Take the 2-minute tour ×
Mathematics Stack Exchange is a question and answer site for people studying math at any level and professionals in related fields. It's 100% free, no registration required.

What are the solvable subgroup of $S_n$?

I know that when $n \geq 5$, both $S_n$ and $A_n$ are not solvable. But, how "large" can a solvable permutation group be when $n$ is given.

Many thanks~

share|improve this question
5  
The second question seems much more tractable than the first. Of course any finite solvable group is a subgroup of $S_n$ for some $n$... –  Qiaochu Yuan May 1 '11 at 17:42
2  
Thanks for taking time to comment. I am sorry that I didn't make it clear. It is true that every finite group is a subroup of $S_n$ for some $n$. What I want to know is when $n$ is given, what the structures of solvable subgroups of $S_n$ are, and how "large" can they be. –  ShinyaSakai May 1 '11 at 17:54
add comment

3 Answers 3

up vote 13 down vote accepted

I'll assume you mean: how large can the order of a solvable subgroup of the symmetric group on n points?

The largest nilpotent subgroup of the symmetric group of degree 2n is the Sylow 2-subgroup, an iterated wreath product of a very simple nilpotent group, the symmetric group on 2 points. The largest nilpotent subgroup of a general symmetric group is just a direct product of these and sometimes the alternating group on three points.

Similarly, the largest solvable subgroup of the symmetric group of degree 4n is the iterated wreath product of a very compact solvable permutation group, the symmetric group on 4 points. Using similar ideas, the associated bound for the order can be shown to hold for all symmetric groups:

In Dixon (1967), it is shown that if G ≤ Sym(n) is a solvable permutation group of degree n, then |G| ≤ k(n−1), where k≈2.88 is the cube root of 24.

Often one is interested in transitive or even primitive groups. Then much smaller bounds are available, but the actual maximum order of a solvable transitive or primitive group of degree n depends as much on the arithmetic properties of n as on its size. For instance, if n is prime and G is transitive, then |G| ≤ n(n−1) is a much smaller upper bound (attained by AGL(1,n)). If G is solvable and primitive of degree n, then |G| ≤ n4 (which even holds without the solvable hypothesis, by Prager–Saxl (1980)). Pálfy (1982) gives even better bounds.

Dixon, John D. "The Fitting subgroup of a linear solvable group." J. Austral. Math. Soc. 7 (1967) 417–424. MR230814 DOI:10.1017/S1446788700004353

Pálfy, P. P. "A polynomial bound for the orders of primitive solvable groups." J. Algebra 77 (1982), no. 1, 127–137. MR665168 DOI:10.1016/0021-8693(82)90281-2.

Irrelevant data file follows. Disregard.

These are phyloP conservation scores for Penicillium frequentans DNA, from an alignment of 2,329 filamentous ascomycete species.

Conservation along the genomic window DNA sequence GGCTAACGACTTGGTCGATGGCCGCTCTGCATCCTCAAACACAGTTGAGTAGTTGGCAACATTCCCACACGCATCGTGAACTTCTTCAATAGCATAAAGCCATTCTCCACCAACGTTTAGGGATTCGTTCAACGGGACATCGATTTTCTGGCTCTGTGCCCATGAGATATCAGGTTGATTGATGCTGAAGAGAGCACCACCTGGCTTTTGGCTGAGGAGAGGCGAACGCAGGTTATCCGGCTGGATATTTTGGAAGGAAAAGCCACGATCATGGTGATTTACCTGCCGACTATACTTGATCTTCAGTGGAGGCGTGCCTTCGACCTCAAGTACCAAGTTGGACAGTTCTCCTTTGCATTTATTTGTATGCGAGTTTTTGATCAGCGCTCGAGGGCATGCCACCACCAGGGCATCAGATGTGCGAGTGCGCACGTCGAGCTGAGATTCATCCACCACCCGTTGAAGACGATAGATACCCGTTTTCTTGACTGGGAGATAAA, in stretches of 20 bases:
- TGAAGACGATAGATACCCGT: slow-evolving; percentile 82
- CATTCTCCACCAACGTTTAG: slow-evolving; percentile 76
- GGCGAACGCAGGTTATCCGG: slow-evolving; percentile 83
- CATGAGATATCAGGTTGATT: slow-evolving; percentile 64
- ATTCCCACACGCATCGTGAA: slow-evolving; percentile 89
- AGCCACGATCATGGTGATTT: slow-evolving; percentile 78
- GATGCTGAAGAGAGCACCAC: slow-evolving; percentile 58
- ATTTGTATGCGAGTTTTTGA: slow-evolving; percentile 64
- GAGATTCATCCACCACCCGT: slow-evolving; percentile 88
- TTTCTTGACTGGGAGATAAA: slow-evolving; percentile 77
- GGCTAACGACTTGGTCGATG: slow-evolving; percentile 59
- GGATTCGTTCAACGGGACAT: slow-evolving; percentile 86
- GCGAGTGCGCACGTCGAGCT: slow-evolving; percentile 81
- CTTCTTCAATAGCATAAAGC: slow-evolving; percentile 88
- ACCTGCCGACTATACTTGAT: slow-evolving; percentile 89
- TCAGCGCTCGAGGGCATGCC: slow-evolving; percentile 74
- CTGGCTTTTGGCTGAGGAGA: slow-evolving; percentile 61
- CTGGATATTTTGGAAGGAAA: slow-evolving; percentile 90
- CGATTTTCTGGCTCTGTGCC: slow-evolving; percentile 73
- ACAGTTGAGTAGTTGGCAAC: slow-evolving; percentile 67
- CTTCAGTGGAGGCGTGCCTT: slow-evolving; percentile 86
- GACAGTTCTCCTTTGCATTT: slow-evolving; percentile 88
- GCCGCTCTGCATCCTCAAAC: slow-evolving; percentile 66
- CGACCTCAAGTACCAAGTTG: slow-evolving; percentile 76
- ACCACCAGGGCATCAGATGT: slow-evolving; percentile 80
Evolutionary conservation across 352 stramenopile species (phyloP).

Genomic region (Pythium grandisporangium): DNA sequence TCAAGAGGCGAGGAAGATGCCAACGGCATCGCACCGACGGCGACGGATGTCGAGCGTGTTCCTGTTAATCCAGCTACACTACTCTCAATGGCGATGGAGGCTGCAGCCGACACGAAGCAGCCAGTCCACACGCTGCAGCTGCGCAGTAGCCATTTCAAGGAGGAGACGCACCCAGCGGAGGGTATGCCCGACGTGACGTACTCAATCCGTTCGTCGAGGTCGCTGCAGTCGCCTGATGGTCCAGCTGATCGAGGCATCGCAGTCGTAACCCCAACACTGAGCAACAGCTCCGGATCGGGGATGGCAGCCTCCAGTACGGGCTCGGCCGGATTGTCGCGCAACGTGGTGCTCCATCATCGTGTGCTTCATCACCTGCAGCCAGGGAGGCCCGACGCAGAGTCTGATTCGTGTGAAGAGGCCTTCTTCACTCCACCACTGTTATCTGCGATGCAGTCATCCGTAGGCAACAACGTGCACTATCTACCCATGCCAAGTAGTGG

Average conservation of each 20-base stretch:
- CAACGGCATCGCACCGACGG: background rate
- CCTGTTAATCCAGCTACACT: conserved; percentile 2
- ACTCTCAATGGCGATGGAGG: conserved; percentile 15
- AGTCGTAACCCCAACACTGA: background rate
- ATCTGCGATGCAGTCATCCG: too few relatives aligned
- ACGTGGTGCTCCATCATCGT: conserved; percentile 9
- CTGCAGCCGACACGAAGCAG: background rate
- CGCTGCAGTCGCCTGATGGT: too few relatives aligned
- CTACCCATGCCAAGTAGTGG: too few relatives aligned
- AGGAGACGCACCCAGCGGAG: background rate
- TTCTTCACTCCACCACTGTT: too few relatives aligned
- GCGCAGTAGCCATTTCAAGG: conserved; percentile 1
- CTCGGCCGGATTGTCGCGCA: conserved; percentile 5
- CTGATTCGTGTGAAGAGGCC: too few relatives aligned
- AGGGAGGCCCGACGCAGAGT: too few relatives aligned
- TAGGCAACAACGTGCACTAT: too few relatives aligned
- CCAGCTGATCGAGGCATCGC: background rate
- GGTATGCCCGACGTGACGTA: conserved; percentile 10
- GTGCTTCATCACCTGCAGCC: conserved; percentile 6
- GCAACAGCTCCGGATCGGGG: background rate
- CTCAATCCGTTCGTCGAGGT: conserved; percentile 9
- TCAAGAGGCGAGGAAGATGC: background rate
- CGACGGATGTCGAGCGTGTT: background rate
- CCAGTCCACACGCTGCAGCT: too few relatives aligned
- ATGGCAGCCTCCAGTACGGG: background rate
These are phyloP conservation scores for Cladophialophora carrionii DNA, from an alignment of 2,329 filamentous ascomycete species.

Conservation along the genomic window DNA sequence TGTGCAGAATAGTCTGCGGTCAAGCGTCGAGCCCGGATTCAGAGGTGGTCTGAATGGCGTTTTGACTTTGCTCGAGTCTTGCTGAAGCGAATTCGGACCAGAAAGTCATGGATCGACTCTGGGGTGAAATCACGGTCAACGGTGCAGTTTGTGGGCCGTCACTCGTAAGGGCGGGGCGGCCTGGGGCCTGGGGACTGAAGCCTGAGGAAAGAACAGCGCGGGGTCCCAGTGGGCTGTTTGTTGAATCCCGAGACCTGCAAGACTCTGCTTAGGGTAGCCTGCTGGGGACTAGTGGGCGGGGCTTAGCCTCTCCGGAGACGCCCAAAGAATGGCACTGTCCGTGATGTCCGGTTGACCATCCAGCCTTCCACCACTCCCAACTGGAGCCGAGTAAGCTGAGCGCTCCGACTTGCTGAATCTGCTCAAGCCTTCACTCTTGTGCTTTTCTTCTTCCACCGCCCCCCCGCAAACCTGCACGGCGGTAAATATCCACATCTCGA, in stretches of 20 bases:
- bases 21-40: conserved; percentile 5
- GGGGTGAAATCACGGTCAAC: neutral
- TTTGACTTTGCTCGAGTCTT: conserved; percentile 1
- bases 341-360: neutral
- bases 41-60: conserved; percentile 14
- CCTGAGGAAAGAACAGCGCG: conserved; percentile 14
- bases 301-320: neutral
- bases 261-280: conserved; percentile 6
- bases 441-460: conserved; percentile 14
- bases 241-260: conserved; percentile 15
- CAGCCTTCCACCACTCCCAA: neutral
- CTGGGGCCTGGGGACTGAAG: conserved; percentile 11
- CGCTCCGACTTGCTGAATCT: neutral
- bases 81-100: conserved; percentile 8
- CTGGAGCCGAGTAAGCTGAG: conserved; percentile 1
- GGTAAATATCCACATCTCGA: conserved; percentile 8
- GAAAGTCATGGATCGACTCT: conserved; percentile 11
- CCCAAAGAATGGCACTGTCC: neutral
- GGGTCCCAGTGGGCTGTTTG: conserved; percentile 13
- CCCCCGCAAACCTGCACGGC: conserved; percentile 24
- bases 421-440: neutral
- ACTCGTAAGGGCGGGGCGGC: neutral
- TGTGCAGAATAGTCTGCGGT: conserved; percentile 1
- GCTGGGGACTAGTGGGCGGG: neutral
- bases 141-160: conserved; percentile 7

share|improve this answer
    
Note that Dixon's bound is attained (as Dixon himself remarked), whenever $n = 4^d$, using iterated wreath products of $S_4$ with itself. –  Geoff Robinson Jul 10 '11 at 9:51
add comment

If $n = p$ is prime, then any transitive solvable subgroup of $S_p$ is contained in the group of affine transformations $x \mapsto ax + b$ (here $a \in \mathbb F_p^{\times}$ and $b \in \mathbb F_p$), thought of as a group of transformations from $\mathbb F_p$ (a set of order $p$) to itself. (This result goes back to Galois himself, and was one of the motivations for his invention of finite fields.)

share|improve this answer
    
Could you kindly tell me where can i get account of the result of galois regarding prime degree polynomials...@MattE –  sayak Apr 28 at 15:29
    
Dear Sayak, Have you looked in E. Artin's book on Galois theory? I'm told that it is in there, although I haven't studied that book myself. I learnt about it from Hans Wussing's book on the history of group theory. Regards, –  Matt E Apr 28 at 23:03
add comment

Here's a lower bound. For a prime $p$ and an integer $n$ let $\nu_p(n)$ denote the greatest power of $p$ dividing $n$. Recall that $$\nu_p(n!) = \sum_{k \ge 1} \left\lfloor \frac{n}{p^k} \right\rfloor \approx \frac{n}{p-1}.$$

It follows that the Sylow $p$-subgroup of $S_n$ (which, being a $p$-group, is automatically solvable) has order about $p^{ \frac{n}{p-1} }$. For fixed $n$ this is maximized when $p = 2$, giving a solvable subgroup of $S_n$ of order about $2^n$.

share|improve this answer
add comment

Your Answer

 
discard

By posting your answer, you agree to the privacy policy and terms of service.

Not the answer you're looking for? Browse other questions tagged or ask your own question.